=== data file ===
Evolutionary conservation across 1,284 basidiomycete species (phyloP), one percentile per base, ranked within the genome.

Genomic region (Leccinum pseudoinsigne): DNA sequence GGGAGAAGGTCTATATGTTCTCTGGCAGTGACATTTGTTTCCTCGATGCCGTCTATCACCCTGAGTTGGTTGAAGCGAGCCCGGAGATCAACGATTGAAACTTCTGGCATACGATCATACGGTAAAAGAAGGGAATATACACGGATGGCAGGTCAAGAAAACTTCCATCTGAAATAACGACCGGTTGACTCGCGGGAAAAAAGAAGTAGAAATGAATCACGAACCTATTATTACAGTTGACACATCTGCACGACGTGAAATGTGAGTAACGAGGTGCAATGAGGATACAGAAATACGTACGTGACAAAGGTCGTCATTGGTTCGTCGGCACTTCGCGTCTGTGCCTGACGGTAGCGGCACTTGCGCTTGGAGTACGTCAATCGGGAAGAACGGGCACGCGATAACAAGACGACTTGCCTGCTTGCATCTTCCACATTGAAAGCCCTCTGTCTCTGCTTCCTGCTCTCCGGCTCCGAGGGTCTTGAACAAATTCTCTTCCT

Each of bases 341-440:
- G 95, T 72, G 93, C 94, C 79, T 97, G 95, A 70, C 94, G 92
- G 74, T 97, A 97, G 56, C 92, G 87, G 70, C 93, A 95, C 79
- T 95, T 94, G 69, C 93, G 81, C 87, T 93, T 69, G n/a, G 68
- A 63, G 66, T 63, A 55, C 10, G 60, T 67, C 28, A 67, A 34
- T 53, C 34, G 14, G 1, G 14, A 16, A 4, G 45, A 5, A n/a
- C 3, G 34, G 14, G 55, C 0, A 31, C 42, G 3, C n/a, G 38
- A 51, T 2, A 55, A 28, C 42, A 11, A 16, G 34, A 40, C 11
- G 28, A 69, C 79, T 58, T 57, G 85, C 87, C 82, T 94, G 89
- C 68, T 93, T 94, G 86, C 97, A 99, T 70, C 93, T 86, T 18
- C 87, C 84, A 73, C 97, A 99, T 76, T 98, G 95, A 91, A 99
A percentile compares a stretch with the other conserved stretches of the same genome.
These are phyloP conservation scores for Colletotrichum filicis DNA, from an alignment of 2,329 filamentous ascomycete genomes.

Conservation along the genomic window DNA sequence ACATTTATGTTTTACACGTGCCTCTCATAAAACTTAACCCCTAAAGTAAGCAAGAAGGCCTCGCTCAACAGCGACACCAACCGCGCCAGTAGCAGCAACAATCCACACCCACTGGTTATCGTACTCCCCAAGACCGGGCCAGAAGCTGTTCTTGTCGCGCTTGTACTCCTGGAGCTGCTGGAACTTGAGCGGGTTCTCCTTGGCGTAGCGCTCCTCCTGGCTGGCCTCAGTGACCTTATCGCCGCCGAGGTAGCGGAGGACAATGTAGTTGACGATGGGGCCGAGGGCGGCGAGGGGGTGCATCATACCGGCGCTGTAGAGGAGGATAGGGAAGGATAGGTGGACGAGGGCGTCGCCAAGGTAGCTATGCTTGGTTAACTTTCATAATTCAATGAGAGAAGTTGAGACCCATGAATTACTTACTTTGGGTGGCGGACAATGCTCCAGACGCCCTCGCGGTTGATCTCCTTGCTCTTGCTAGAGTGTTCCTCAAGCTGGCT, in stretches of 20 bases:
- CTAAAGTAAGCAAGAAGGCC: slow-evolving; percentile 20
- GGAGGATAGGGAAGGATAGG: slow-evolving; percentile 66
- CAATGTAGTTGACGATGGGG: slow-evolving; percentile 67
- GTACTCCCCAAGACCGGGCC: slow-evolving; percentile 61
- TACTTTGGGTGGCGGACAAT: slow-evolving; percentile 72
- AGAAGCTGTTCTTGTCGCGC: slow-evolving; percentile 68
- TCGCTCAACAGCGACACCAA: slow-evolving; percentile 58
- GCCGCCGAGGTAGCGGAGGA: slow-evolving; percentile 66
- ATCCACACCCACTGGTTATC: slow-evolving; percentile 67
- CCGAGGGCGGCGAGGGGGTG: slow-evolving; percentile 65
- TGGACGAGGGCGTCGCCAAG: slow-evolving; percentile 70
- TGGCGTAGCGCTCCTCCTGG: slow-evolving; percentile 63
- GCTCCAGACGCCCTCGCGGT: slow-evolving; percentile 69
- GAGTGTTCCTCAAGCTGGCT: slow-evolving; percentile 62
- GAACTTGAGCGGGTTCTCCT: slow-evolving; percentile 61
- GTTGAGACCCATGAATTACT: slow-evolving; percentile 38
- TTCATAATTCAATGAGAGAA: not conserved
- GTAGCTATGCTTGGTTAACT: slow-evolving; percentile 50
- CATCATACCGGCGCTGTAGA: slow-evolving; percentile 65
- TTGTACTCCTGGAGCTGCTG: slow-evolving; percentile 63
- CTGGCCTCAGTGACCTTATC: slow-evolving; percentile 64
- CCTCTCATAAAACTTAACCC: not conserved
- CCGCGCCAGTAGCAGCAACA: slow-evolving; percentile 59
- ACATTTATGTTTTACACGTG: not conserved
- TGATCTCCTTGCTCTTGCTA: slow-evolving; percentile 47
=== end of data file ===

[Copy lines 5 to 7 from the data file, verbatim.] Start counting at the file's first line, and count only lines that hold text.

- G 74, T 97, A 97, G 56, C 92, G 87, G 70, C 93, A 95, C 79
- T 95, T 94, G 69, C 93, G 81, C 87, T 93, T 69, G n/a, G 68
- A 63, G 66, T 63, A 55, C 10, G 60, T 67, C 28, A 67, A 34